With hundreds of different types of inks available to each of anyone on the internet, making your own ink has become the practice confined to a very specific breed of pen nerds; the nostalgic purists, the picky perfectionists, and the cheap (ahem, “thrifty”). Whatever your reason, making ink has a long and rich history and gives us a variety of options to choose from, and being creative people we’re not above inventing our own recipes.

Tea Ink

The easiest functional ink that you can make is tea ink. Just boil about a cup of water and put 3-5 tea bags in to steep for about a half hour. Then dissolve some gum Arabic or carrageenan in the hot tea to thicken it slightly and let it cool. Bottle it up and there you have some non-toxic, edible ink. Keep in mind that any ink made from tea or berries is going to be acidic so if you’re writing anything that you want your great-great-great grandchildren to read you might want to use something else. In most cases it isn’t a concern since most writing paper that’s available is going to degrade on it’s own just as quickly as it would when catalyzed by acidic ink.

Powder Pigments

Once you feel a bit more adventurous you can move on to powder pigments. Classic and highly effective is lampblack, charcoal, or crushed minerals or seashells. If you’re interested in trying more plant oriented things you can try grinding up dried tree bark, herbs, and flowers. The trick to this is to dry the colored bit that you want (usually flower petals) on a paper towel or bit of cloth until it’s looking nice and crispy and to then crush them into a fine powder with a mortar and pestle. To get the pigment out of the cells and floating free in your ink you’ll then want to add some alcohol until you’ve got a thick paste. After that you can add your favorite thinners and thickeners to build your ink consistency.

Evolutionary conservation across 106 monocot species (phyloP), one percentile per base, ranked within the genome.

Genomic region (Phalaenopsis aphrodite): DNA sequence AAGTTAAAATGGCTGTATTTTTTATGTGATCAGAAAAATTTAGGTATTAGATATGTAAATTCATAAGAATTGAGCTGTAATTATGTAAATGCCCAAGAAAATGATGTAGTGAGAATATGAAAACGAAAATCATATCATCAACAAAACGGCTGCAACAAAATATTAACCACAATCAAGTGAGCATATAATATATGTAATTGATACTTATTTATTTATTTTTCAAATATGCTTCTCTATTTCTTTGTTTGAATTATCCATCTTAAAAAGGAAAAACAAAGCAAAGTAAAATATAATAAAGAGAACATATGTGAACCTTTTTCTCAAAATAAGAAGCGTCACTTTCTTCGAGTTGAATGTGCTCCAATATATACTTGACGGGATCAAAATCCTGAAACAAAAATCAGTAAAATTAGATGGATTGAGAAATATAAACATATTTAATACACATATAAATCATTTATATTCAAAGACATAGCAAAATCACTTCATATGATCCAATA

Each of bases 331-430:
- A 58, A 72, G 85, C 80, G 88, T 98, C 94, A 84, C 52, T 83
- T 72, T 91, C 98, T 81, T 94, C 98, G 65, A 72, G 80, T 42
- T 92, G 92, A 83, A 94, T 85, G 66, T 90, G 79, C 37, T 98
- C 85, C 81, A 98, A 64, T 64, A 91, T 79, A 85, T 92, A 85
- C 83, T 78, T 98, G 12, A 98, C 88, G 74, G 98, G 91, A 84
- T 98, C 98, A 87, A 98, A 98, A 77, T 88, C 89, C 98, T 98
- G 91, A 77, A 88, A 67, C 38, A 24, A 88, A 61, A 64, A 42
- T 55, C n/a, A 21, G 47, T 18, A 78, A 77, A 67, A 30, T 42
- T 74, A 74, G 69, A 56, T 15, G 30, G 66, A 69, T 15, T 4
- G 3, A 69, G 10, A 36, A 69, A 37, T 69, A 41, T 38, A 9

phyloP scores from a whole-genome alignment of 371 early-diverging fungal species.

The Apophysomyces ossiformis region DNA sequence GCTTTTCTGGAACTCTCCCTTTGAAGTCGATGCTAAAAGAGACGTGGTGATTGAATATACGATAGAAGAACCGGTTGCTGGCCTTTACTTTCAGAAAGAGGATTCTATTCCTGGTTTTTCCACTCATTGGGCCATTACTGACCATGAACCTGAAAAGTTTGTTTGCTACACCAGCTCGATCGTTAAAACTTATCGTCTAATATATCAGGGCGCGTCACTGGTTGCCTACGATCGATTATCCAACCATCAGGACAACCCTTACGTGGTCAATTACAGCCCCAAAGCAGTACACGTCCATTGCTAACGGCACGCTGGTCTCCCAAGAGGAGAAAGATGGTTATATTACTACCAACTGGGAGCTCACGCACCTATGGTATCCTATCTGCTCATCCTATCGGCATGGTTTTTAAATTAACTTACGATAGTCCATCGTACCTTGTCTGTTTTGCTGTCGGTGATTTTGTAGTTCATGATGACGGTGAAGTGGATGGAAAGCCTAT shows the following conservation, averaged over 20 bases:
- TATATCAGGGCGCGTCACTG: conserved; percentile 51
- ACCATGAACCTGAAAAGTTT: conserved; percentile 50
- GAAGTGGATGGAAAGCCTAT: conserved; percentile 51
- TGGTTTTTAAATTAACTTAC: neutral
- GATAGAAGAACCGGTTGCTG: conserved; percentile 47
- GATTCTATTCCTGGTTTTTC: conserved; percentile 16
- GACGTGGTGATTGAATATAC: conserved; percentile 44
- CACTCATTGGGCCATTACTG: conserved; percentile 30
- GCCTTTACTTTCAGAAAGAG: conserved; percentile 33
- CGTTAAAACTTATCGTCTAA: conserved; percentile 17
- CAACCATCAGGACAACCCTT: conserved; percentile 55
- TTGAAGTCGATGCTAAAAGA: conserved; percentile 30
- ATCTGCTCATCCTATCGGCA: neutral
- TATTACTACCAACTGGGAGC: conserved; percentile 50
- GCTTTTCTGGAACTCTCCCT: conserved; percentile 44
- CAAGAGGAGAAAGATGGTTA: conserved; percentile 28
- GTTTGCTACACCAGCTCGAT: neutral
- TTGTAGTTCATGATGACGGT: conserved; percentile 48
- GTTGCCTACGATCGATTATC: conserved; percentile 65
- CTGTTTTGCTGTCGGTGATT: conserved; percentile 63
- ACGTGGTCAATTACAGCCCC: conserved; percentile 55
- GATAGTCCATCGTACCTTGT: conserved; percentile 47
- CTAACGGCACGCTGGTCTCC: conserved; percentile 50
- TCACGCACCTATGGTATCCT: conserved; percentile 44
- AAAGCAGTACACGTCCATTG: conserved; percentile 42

Thinning/Thickening Agents

Because non-water based inks lack surface tension and sink into the page much more quickly with increased risk of bleeding I prefer to stick with water. If you go with that philosophy that means that besides water, which will usually leave your ink very runny and might let your ink smudge even after it’s dried, you’ll need to add a thickener, preferably a sticky one. The gums mentioned in the paragraph above make effective thickeners, but since not everyone has that sitting in their kitchen cabinet I tend to go with simple old corn starch. Food starch is a natural glue and will do the job reasonably well. That being said, I still know several people who swear by linseed oil instead of water, which will give you a nice consistency without the need for thickeners. For my part I’m going to be sticking with water based inks because I don’t like bleedy inks.

Featured Image: Creative Commons – Attribution photo by Jeff Vier – source

Article by Alice Jenkins

Alice Jenkins is a writer, graphic designer and marketer. When Alice isn’t trying to figure out whole stole her favorite red pen, she writes about web design, small business branding and marketing trends. Alice writes for PensXpress, a business that specializes in custom imprinted pens.

 

Article publié pour la première fois le 05/04/2013

Business Invoice Template

Designer’s Toolkit: Business Invoices Template (US Letter & A4)

Business Invoice Template

Modern & Elegant invoices in 3 preset colors, both in US Letter Portrait & US Letter Landscape as well as A4 Portrait & A4 Landscape formats. Easy to use & customize to your needs!

Business Invoice Template (Preview 2) - by Spyros Thalassinos

Business Invoice Template (Preview 2) – by Spyros Thalassinos

Business Invoice Template (Preview 3) - by Spyros Thalassinos

Business Invoice Template (Preview 3) – by Spyros Thalassinos

Business Invoice Template (Preview 4) - by Spyros Thalassinos

Business Invoice Template (Preview 4) – by Spyros Thalassinos

 

Features